Deterred by the $2-million cost of constructing an air traffic control tower and the $400,000 annual cost to operate and maintain it, managers of the Raleigh County Memorial Airport in Beckley, W.Va., are considering the installation of the first unmanned, virtual control tower as an alternative.
"This would answer all of our air-space concerns so we can monitor traffic," says airport manager Tom Cochran.
The two-runway airport has a 6,750-ft primary runway and a 5,000-ft crosswind runway, but it has never had a control tower—although operators want one. "It's just not in the budget," says Cochran.
It's not in the cards, either, according to a recent benefit/cost analysis performed by David Byers, a University of Nebraska, Omaha, professor who has worked with airports and air traffic control for 30 years. "I had to deliver the bad news," says Byers. "The level of traffic doesn't qualify them for funding under the [Federal Aviation Administration's] opportunity program."
But airport officials pressed for a solution until Byers suggested an unmanned, virtual control-tower system instead.
"The soul of the system is a radar strong enough to pick up aircraft," says Byers. "[The concept] is based on a manned version developed at an airport in the Australian outback."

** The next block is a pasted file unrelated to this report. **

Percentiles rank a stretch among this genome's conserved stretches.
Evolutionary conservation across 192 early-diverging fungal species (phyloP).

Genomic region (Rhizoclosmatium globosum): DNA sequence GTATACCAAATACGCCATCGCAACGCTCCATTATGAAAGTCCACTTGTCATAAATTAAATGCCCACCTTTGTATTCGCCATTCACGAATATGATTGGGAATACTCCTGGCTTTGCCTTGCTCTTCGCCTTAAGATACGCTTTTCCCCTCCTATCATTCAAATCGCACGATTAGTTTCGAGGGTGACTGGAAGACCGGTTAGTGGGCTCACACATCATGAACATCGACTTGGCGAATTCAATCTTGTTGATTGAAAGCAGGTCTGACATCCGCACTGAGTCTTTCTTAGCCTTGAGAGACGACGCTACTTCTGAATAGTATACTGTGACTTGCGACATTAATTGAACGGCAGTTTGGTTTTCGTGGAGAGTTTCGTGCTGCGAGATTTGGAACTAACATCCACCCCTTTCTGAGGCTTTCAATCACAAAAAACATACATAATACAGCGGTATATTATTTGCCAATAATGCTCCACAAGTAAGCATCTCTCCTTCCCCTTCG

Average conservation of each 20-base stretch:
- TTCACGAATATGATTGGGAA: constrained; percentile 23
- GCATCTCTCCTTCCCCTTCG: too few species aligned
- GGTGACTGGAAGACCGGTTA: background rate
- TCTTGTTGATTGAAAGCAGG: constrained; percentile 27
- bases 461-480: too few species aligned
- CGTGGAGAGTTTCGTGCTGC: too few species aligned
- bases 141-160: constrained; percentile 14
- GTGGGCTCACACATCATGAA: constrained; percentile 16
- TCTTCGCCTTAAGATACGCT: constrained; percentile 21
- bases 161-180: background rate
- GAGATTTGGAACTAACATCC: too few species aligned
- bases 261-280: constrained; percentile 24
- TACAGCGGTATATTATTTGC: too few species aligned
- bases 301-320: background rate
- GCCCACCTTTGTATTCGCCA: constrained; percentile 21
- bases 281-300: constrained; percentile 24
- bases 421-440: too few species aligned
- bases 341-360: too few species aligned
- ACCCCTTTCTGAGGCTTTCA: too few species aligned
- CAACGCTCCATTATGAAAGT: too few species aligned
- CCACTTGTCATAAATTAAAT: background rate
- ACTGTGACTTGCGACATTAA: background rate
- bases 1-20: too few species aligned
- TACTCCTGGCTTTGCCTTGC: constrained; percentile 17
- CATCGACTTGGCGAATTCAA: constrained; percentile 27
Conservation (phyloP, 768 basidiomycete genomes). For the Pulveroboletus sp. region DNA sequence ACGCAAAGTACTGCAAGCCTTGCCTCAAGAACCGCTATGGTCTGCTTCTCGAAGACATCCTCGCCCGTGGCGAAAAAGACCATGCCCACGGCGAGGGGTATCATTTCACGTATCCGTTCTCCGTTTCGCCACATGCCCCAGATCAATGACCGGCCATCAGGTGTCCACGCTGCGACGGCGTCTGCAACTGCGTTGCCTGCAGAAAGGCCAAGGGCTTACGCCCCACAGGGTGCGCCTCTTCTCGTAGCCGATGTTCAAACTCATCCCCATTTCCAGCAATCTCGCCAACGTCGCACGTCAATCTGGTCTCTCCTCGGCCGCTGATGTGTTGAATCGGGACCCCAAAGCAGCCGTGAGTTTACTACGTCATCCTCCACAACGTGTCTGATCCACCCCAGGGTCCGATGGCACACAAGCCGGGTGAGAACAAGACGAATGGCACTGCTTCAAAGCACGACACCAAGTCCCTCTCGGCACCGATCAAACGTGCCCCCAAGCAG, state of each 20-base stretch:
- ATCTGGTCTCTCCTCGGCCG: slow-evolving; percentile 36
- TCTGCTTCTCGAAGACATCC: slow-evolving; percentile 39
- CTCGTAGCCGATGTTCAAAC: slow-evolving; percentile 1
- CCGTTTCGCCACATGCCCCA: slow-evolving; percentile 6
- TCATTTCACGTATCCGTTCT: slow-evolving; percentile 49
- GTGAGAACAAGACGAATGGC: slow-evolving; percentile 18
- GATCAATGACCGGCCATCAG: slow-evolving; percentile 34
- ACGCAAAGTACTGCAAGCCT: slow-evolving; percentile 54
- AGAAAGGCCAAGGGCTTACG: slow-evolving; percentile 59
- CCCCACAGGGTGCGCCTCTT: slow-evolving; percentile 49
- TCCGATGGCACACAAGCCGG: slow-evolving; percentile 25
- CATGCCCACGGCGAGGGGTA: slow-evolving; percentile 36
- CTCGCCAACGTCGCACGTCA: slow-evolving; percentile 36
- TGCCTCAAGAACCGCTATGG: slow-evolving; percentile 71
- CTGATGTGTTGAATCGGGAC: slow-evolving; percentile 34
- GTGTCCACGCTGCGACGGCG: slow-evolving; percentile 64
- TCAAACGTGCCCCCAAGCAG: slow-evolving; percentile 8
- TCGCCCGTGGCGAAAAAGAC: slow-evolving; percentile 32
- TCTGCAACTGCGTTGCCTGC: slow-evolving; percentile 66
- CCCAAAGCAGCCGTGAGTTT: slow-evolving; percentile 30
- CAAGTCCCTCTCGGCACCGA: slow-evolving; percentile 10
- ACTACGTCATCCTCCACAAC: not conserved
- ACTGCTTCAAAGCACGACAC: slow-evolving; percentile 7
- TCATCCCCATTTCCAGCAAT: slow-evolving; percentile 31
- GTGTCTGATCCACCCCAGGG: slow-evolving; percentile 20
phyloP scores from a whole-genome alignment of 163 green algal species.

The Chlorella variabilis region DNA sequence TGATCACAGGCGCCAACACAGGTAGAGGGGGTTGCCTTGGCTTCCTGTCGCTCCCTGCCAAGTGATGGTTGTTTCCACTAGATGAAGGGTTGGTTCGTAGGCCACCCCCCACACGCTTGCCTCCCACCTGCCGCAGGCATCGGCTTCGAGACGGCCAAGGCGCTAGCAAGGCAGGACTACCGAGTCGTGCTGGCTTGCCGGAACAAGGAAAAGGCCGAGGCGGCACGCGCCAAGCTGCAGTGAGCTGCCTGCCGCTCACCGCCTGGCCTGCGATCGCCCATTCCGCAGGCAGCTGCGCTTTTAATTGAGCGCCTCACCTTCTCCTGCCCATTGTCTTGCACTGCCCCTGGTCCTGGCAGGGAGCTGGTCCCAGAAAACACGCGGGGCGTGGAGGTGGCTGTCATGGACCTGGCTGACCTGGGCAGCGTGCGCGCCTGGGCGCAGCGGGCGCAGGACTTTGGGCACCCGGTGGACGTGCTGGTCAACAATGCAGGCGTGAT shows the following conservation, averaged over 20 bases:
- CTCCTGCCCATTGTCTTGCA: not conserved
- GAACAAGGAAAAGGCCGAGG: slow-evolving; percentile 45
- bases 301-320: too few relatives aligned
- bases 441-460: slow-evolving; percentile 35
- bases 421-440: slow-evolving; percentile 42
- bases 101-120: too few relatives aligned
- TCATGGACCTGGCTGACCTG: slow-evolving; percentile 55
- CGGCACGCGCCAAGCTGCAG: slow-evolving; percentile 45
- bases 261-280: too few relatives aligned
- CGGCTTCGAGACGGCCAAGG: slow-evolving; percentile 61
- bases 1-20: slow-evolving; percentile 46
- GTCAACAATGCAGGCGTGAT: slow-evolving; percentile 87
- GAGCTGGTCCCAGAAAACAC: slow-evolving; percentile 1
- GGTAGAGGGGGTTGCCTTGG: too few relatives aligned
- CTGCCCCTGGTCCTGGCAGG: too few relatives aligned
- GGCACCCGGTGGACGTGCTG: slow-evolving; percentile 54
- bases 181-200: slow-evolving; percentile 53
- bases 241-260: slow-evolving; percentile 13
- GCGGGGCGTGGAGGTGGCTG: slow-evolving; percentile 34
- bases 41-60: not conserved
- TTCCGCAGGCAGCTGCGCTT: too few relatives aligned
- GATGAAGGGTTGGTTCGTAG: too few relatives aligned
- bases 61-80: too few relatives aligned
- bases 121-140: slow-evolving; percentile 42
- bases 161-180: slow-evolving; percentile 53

The radar pinpoints incoming planes' x-y coordinates and time-stamps them to track movement. Altitude can be captured if the plane has an encoding transponder capable of transmitting that information. An automated system monitors traffic and warns pilots via radio if they are in the wrong areas or if paths are converging. If planes do not alter course, warnings escalate in urgency.
Assistance from a remote human controller may be needed during heavy air traffic, says Byers. Adding remote-manned capability would require high-definition and infrared cameras. Byers says the basic system would cost $500,000. Both he and airport officials at Beckley are pushing for FAA approval.
"I hope to have a fully operational system within 18 to 24 months," says Byers.